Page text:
A new study analyzing health records from several hundred thousand people in Denmark has identified a link between low rates of type 2 diabetes and osteoporosis patients treated with a drug called alendronate. The researchers hypothesize the drug may prevent the development of insulin resistance.
Doctors have long recognized the link between osteoporosis and diabetes. Both type 1 and type 2 diabetics are known to be at a higher risk of osteoporosis-related fractures, but exactly why this is the case is still unclear.
The research focused on a drug called alendronate, from a class of medicines called bisphosphonates. These drugs are used to treat osteoporosis by slowing the breakdown of bone tissue.
After accounting for a number of confounding factors – including obesity, income and smoking – the researchers found rates of type 2 diabetes were 34 percent lower in those who had taken alendronate compared to those who hadn’t. The study also found the longer a person had been taking alendronate the less risk they faced from developing type 2 diabetes. It is estimated those on the medication for over eight years were 53 percent less likely to develop diabetes compared to those not taking the drug.
The new findings have yet to be published in a peer-reviewed journal, however, they were presented at the recent 57th Annual Meeting of the European Association for the Study of Diabetes. Several similar older studies certainly back up these new findings.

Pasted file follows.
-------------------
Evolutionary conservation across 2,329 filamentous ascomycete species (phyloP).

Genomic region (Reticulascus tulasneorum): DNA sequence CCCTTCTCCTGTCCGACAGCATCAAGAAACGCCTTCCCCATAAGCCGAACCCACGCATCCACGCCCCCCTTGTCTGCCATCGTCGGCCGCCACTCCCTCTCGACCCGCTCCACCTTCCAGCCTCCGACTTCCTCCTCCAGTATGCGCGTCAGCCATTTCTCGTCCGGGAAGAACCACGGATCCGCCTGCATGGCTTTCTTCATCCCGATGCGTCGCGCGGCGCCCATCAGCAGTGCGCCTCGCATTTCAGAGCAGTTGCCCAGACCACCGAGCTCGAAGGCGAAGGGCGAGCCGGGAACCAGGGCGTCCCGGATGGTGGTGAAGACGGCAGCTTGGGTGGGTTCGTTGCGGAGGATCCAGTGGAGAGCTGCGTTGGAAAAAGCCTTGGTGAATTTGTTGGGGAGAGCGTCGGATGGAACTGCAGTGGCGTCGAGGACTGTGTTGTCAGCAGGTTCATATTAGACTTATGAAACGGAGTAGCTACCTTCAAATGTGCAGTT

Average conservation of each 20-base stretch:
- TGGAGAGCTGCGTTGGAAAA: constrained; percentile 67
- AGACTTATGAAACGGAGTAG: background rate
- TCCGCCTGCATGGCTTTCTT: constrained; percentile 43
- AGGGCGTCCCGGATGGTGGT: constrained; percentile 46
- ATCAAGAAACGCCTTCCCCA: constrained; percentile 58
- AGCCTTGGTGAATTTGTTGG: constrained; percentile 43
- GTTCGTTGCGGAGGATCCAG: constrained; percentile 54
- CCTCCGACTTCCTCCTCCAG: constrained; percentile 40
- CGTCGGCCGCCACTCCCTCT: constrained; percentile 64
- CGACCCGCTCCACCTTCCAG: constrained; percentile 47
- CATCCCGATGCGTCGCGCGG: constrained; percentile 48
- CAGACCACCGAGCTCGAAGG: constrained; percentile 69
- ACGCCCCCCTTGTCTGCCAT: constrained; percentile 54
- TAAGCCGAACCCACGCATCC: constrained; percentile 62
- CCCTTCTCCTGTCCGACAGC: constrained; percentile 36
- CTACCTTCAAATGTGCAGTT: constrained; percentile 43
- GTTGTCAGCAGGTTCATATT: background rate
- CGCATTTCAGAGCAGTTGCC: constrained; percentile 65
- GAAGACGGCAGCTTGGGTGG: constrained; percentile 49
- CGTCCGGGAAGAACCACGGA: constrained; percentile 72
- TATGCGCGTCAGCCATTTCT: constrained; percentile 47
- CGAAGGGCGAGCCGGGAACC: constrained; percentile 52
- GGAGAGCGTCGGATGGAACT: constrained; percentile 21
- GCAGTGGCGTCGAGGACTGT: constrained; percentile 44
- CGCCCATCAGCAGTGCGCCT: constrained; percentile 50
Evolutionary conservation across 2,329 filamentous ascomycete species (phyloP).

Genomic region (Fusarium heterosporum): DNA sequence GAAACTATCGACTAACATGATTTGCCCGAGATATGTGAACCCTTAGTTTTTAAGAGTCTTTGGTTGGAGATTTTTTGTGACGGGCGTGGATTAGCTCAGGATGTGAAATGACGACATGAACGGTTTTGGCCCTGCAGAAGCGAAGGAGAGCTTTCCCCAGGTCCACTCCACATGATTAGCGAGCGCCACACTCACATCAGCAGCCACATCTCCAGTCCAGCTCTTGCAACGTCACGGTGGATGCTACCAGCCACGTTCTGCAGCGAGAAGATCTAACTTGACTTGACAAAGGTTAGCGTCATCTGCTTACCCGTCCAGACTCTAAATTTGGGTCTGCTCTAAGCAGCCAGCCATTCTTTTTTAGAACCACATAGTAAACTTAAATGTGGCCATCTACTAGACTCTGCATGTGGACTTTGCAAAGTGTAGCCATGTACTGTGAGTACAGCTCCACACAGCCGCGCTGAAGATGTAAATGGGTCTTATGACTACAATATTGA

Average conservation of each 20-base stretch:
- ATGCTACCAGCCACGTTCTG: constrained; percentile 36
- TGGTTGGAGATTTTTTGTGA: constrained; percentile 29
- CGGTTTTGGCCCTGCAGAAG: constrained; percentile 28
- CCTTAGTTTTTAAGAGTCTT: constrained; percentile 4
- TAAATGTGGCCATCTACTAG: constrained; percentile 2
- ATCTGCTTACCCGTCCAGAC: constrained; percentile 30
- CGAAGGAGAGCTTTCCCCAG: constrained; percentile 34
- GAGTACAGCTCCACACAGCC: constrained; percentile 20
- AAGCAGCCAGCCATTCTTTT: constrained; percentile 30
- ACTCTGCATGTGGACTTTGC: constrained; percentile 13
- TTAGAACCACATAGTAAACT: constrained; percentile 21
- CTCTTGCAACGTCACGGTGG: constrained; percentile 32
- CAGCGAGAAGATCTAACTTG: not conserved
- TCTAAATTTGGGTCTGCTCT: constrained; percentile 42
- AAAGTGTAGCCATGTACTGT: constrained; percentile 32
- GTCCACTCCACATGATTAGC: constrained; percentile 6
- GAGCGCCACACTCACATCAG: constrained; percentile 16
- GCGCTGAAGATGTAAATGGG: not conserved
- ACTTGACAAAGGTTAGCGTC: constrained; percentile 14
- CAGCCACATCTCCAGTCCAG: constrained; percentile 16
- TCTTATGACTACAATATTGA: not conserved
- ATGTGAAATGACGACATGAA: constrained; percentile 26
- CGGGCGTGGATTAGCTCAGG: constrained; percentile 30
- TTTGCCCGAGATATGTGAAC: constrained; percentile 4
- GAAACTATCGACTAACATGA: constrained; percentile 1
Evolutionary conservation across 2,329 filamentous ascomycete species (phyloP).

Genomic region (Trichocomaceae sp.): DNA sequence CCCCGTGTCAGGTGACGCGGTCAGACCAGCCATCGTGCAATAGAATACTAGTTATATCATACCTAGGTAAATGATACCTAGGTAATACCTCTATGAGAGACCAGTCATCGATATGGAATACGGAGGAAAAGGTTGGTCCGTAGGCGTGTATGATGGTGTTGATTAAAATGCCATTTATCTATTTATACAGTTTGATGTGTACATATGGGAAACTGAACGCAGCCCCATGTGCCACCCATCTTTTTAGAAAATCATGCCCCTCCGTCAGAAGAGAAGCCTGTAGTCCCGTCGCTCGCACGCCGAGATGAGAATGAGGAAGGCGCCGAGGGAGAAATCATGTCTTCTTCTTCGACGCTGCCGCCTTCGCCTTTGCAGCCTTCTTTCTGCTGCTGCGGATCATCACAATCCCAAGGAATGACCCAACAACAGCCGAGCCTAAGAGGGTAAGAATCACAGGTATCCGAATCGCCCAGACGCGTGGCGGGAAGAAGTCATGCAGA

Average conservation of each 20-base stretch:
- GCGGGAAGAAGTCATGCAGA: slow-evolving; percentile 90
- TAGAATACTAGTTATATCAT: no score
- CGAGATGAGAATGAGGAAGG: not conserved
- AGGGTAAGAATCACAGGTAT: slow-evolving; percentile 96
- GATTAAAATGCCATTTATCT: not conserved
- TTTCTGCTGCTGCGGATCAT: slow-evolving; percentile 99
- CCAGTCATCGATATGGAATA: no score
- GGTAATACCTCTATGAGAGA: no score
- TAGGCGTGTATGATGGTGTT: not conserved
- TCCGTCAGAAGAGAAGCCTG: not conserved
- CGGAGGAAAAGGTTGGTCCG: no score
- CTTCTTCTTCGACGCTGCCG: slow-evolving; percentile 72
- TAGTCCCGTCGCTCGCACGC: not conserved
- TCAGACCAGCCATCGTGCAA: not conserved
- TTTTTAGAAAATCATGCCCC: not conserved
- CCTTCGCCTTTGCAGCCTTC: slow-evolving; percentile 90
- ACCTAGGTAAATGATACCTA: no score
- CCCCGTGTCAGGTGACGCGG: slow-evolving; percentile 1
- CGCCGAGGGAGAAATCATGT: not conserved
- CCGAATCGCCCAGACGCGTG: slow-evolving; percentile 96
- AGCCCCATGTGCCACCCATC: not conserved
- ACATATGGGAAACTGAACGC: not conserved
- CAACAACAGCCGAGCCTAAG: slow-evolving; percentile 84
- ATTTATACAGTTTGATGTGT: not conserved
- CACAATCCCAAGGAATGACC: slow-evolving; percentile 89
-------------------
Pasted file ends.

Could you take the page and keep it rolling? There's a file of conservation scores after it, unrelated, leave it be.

A large population-based cohort study published in 2015 tracked the incidence of type 2 diabetes in a number of people in Taiwan, while another Danish investigation from a decade ago conducted a similar investigation. Both studies found associations between lower rates of diabetes and alendronate use for osteoporosis.
The underlying mechanism explaining how alendronate could influence glucose metabolism or lower the risk of diabetes is still unclear. One hypothesis suggests alendronate could prevent the development of insulin resistance by reducing levels of oxidative stress and low-grade inflammation. However, more research will need to be done to prove this hypothesis either way.
In the short-term Viggers does not propose drugs such as alendronate should be directly prescribed to patients with diabetes as a front-line treatment. But she does propose doctors consider the potential broader benefits of these drugs when dealing with osteoporosis patients.
“Type 2 diabetes is a serious lifelong condition that can lead to other serious health issues such as stroke, heart disease, blindness and limb amputation and anything that prevents, or even delays it, will also reduce a person’s risk of all these other conditions,” says Viggers. “Excitingly, our research suggests that alendronate, an inexpensive medicine widely used to treat osteoporosis, may also protect against type 2 diabetes. We believe that doctors should consider this when prescribing osteoporosis drugs to those with pre-diabetes or at high risk of type 2 diabetes.”